Brooke: "Why do you think some people place so much importance on it?" 

Me: "Great question. I honestly don't know. My initial response is that they are told to value it. Even though romantic love isn't something socially conditioned in the Arab world to be highly desired. I really think it goes back to how its been marketed. You feel bad if you don't feel "special," especially as a girl. It's very rooted in gender roles and stereotypes. It really feeds off of people's insecurities.

I want to clarify one answer. I said in the first question "We've lost the meaning of  Valentine's Day." To be honest, it's always been a "Hallmark Holiday" anyway. So, I don't know if we've actually lost the meaning of it, or really just perpetuated it's true purpose altogether: spending money." 


Brooke: "What do you think is worse: being single on VDay, or being in a lukewarm relationship?" 

Me: "Well, I think being in a lukewarm relationship is worse in general. Often, these relationships are shallow and ultimately result in someone getting hurt or unnecessary drama. There is nothing wrong with being single, and its better to be alone than to be in an arbitrary relationship or to celebrate something when there is no real, sincere care or feeling involved. If you're down on VDay because you're single, you need to reevaluate your priorities. You don't NEED anyone [I'm referencing the Merton blog post]. YOU should rely on yourself for your own completion. If you're single on VDay, enjoy the day with other singles, and don't put yourself down."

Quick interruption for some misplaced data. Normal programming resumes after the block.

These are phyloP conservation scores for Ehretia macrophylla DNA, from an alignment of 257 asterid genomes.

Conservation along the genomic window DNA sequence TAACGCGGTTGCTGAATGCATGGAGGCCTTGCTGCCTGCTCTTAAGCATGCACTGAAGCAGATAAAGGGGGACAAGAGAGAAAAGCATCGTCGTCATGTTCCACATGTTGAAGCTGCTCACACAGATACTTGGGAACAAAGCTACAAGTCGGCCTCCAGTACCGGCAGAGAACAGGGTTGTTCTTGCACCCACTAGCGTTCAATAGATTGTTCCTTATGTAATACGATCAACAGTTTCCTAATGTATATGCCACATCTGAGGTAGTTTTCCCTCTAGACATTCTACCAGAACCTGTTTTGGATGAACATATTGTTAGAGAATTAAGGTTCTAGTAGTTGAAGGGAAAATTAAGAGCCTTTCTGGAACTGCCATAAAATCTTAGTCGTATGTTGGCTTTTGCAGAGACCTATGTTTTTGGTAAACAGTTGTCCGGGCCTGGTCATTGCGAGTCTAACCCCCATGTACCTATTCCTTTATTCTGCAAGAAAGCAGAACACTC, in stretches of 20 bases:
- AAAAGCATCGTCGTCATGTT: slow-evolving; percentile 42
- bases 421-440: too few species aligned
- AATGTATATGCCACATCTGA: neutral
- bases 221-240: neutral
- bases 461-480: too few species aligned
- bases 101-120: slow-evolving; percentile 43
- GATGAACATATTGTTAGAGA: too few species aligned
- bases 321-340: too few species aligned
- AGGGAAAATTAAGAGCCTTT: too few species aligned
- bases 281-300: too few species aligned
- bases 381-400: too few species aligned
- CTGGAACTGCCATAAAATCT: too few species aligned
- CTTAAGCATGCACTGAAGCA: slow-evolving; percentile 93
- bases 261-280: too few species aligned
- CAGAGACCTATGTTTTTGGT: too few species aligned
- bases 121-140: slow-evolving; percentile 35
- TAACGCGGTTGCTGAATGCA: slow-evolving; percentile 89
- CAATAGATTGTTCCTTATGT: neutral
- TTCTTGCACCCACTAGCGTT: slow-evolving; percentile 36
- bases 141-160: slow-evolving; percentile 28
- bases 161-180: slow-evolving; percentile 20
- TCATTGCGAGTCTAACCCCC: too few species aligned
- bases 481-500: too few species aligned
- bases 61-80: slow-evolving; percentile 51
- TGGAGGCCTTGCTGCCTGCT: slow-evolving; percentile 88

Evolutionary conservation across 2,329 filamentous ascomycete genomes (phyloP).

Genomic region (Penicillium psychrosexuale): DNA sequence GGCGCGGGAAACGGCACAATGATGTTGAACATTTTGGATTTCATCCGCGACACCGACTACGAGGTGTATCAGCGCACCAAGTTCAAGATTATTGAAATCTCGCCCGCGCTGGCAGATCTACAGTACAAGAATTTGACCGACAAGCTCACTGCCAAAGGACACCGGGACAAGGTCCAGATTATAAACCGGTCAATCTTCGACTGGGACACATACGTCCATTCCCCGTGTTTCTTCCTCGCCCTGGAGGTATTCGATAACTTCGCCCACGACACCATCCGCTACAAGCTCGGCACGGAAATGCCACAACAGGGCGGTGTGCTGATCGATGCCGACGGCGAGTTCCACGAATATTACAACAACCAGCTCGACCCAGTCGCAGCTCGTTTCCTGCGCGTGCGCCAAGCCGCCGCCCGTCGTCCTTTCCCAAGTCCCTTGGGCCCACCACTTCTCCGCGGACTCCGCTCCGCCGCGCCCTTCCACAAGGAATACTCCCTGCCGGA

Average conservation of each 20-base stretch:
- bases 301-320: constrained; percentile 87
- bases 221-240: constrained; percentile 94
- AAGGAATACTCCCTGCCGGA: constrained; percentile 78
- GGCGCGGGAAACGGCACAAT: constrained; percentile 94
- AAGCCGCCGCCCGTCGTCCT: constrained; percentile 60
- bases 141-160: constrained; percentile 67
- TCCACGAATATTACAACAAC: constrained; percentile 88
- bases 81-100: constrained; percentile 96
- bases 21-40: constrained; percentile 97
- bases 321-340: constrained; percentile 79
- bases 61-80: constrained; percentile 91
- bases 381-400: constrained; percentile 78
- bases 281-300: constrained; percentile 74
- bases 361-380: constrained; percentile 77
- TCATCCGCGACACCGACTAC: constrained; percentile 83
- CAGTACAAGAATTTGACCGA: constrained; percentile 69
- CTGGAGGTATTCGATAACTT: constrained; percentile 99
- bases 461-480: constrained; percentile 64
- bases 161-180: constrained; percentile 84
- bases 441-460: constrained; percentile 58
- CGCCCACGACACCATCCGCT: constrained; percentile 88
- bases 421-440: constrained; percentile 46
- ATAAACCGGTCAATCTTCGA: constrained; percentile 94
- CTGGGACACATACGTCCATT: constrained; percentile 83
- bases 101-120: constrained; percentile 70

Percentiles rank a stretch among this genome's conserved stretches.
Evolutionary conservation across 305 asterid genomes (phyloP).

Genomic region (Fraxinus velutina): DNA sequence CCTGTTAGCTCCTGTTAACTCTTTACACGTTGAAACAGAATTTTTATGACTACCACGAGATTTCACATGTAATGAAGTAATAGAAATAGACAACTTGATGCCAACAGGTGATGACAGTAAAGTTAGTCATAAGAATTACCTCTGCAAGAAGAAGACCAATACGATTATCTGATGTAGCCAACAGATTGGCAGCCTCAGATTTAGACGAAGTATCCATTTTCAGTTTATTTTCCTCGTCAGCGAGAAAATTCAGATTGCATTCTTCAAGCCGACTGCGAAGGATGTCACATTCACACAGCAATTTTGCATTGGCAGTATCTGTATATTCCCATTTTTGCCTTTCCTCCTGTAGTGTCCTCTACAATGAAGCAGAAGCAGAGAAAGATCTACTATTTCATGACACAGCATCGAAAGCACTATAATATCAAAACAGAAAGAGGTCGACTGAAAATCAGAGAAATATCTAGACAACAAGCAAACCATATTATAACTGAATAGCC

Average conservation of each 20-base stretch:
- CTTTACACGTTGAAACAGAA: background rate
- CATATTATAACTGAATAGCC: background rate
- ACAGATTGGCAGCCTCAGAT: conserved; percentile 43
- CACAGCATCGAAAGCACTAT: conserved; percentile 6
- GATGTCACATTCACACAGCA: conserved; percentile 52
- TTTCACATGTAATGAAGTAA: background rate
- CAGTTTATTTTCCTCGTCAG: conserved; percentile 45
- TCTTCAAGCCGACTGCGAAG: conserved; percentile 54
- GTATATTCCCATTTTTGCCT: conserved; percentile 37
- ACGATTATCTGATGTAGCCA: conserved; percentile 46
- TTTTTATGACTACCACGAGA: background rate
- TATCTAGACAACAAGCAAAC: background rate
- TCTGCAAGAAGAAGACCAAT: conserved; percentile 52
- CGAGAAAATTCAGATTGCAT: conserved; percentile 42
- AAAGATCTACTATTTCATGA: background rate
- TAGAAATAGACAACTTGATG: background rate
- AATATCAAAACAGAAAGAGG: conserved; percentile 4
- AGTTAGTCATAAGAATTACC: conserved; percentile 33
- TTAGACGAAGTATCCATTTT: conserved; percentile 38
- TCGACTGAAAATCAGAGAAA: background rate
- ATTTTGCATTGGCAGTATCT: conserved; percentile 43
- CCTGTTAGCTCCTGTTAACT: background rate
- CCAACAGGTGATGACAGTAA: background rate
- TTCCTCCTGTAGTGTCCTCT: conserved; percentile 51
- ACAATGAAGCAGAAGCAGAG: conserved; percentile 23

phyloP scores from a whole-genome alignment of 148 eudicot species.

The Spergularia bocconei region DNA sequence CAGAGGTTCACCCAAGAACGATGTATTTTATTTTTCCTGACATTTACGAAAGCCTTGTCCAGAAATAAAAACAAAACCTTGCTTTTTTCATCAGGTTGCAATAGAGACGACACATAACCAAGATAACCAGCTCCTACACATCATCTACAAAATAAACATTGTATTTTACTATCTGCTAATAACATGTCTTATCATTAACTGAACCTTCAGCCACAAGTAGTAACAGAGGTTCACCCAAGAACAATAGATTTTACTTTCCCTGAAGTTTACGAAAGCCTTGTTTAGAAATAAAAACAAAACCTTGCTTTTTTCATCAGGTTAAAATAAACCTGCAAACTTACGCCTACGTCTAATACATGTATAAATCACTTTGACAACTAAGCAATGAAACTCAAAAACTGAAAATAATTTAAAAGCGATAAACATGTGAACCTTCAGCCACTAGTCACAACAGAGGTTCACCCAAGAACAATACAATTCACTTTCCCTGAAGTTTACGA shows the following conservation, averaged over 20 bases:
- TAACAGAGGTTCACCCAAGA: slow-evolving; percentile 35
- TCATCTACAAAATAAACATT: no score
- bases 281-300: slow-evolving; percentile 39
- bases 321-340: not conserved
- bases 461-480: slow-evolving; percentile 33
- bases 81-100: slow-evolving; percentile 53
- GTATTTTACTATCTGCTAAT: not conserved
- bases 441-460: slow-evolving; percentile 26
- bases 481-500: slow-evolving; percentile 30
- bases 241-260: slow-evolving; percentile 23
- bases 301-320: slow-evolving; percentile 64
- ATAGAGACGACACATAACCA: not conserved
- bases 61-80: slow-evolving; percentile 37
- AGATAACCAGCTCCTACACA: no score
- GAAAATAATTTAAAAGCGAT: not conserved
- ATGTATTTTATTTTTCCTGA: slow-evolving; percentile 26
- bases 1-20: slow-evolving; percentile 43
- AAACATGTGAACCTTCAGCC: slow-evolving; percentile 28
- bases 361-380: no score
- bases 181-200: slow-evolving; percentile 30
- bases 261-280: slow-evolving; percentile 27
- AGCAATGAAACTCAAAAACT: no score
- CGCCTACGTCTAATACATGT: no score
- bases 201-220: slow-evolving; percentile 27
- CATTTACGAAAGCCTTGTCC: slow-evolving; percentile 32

Brooke: "Do you think it's a holiday where people get hurt -- thinking everyone else is in happy relationships? If so, what do you think are some good ways of dealing with the pain?" 

Me: "Quite frankly, I'm a huge proponent of not comparing yourself to others, and instead, focusing on your own happiness. Yes, I think people do get hurt and down, and it really polarizes a lot of people who are "happy" and in relationships, against those who are "sad and lonely" because they are not. When in reality, this is incredibly problematic. SO many people are in unhappy relationships for one, and being with someone is NOT necessarily the panacea for happiness or fulfillment. And in Lebanon especially, people constantly compare themselves to each other for, what it seems, just to make themselves feel better. However, all of this sends the wrong message about what contributes to a healthy relationship. Its not about curing loneliness, its about sharing with someone and companionship."